Imagine a site had employed as many of the manual processes as possible to reduce their moderation burden - but there were still too many infringing works on their services for them to be confident about avoiding a lawsuit. Is it time for the dreaded “upload filters” that will block masses of work unfairly? Not exactly. Content recognition technology can indeed help, but it’s not as black-and-white as being an upload filter and there’s no reason it needs to indiscriminately block legitimate works.
The essence here is: if necessary, can we match the content in uploads to the relevant rightsholders using a mostly automated process? In many cases the answer is yes, and this means the burden on human moderator teams can be decreased.
Before we move onto the complex stuff, there are some simple victories to be found here. Most people who upload content want it to be found and viewed. As such, they tend to tag music videos as music, and they tend to include the artist name and the track name, so that people can find it via the search function or in search engines. This metadata can be checked against simple text databases, some of which are already available for free, such as MusicBrainz or Discogs in the case of music.
Obviously no responsible site would block a video just because the name matched something from these lists, but it might be prudent to put that video near the top of the list of videos that need a quick check from a moderator as soon as practical. After all, if I upload a video with “Katy Perry Dark Horse” in the title then you don’t need advanced technology to guess that it’s more likely to be a video of the song ‘Dark Horse’ by Katy Perry than to be anything else, and if I’m not the official Katy Perry channel, it’s highly likely to be infringement.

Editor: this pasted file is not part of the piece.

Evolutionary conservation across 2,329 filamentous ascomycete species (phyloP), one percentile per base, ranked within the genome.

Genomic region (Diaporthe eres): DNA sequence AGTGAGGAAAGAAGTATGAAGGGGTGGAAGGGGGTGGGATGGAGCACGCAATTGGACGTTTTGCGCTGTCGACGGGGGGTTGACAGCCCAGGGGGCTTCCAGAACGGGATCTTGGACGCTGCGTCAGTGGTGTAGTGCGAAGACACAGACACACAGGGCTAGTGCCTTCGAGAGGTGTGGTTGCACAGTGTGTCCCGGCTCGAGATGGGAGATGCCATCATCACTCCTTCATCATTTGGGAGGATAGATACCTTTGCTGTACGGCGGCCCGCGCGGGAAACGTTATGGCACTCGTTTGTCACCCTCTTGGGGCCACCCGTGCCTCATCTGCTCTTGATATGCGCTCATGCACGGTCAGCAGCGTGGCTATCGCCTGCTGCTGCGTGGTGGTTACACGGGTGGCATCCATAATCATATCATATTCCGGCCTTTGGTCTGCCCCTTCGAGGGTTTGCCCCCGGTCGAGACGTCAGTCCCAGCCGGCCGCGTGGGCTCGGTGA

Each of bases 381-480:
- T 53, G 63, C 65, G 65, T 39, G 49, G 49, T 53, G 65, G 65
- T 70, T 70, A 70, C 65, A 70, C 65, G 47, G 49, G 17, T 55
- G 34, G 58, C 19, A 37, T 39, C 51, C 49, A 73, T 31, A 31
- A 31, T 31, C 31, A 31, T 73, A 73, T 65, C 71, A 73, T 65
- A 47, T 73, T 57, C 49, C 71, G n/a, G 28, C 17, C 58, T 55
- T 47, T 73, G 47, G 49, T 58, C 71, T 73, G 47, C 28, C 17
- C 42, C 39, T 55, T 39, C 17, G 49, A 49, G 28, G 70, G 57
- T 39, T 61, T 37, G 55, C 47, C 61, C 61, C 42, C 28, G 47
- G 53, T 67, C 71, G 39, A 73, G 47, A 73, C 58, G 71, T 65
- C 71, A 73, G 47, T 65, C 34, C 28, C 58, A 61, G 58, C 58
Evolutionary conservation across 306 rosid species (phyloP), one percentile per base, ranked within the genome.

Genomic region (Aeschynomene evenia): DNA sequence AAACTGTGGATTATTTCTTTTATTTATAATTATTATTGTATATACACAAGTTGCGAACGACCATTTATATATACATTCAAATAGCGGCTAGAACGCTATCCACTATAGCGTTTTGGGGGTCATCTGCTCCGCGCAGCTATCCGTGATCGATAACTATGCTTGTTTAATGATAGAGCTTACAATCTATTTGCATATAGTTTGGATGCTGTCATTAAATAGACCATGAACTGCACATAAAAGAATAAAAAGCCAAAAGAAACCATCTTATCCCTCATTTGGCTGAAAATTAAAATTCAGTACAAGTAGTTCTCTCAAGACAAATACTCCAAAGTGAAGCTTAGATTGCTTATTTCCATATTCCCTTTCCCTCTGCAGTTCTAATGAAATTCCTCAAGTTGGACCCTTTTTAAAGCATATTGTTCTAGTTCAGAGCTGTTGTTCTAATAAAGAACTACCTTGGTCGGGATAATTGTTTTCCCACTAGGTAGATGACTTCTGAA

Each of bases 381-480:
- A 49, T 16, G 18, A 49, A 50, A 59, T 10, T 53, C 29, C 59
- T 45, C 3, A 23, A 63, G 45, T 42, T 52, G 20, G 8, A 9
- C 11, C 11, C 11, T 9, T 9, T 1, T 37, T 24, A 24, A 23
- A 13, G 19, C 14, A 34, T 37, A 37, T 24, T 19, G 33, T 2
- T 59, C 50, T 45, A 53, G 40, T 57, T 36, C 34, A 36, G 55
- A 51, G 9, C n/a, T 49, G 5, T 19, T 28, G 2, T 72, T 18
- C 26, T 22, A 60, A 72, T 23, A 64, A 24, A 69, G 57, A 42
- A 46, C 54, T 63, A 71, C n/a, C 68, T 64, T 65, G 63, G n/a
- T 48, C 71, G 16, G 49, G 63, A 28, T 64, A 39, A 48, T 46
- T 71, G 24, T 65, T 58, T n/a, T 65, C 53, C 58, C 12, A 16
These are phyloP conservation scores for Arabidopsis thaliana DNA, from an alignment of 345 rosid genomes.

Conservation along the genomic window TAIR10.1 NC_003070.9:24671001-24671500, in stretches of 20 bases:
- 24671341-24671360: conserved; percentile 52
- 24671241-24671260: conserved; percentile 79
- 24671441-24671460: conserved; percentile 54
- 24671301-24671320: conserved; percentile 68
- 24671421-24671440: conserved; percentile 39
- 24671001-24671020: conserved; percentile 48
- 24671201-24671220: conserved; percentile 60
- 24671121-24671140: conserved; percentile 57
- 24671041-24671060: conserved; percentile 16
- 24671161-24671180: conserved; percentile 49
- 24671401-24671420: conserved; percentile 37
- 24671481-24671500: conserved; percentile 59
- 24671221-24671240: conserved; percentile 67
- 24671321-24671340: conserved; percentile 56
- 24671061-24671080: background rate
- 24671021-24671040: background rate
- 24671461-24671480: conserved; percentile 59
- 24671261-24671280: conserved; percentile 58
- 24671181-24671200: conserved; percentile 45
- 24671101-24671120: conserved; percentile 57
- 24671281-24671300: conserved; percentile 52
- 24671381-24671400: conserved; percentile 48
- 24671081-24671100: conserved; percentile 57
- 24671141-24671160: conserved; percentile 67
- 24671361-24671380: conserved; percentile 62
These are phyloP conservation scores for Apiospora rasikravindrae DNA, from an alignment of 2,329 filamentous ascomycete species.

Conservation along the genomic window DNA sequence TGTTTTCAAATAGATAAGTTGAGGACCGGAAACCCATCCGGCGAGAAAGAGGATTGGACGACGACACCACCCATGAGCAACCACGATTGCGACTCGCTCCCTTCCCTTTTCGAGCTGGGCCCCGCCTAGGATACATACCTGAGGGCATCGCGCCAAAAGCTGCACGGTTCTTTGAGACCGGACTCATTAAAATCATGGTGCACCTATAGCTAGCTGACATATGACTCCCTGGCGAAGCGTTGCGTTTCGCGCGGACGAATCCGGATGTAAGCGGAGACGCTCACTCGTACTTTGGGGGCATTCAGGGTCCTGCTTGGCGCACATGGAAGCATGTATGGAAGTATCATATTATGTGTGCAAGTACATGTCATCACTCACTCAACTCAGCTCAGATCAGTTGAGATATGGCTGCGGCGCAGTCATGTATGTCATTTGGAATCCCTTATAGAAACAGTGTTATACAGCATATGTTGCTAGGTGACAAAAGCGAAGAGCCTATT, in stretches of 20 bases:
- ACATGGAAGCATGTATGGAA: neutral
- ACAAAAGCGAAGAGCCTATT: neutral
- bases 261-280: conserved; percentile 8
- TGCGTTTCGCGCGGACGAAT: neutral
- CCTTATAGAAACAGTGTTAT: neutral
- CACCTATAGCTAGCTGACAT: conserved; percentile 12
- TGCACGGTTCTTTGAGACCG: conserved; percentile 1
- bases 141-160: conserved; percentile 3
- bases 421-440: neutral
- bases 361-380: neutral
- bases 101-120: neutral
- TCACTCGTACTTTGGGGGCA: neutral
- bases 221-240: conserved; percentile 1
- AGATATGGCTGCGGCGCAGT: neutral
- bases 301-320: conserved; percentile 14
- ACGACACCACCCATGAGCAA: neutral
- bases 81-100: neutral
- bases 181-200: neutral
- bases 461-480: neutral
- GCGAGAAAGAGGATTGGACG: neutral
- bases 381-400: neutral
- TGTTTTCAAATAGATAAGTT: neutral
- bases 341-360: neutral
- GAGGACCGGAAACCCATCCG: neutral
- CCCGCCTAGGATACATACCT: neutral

But of course, sometimes the names are misleading or missing or ambiguous, so we might want to go a bit further and match against the actual content. (I’ll mostly talk about music below, but the principles are much the same for video, images, and text.)
Firstly, let’s imagine that rightsholders have provided the relevant data to the services. This isn’t impractical, given that it would be little more than an upload of each work, as is currently done for Youtube’s ContentID. It’s also fairly easy for the rightsholders to instead provide access for site owners to pull the data they need, whether direct from their own server, or perhaps via a 3rd party. And if Article 13 passes, it is in the interests of rightsholders to do this, given that paragraph 4b says that platform owners only have to prevent access to works that they have been provided information about.
Internet platforms can then use technology to match the works their users want to broadcast with the works on the protected list. Explaining how this operates is quite technical, but the broad strokes are:
- The software can examine a work and distill it down to several key characteristics, and those characteristics then get stored in a database.
- It can use these key characteristics to quickly and efficiently compare against the key characteristics of other works (such as recent uploads).
- When potential matches are identified, it can then, if necessary, perform a more detailed comparison to reduce or eliminate false positives (i.e. reports of a match that are actually incorrect)
- It can then return a score to the site so that it can decide, based on that score, whether the work is likely to be a copy of previous work, and therefore might need to be blocked, licenced, investigated further, etc.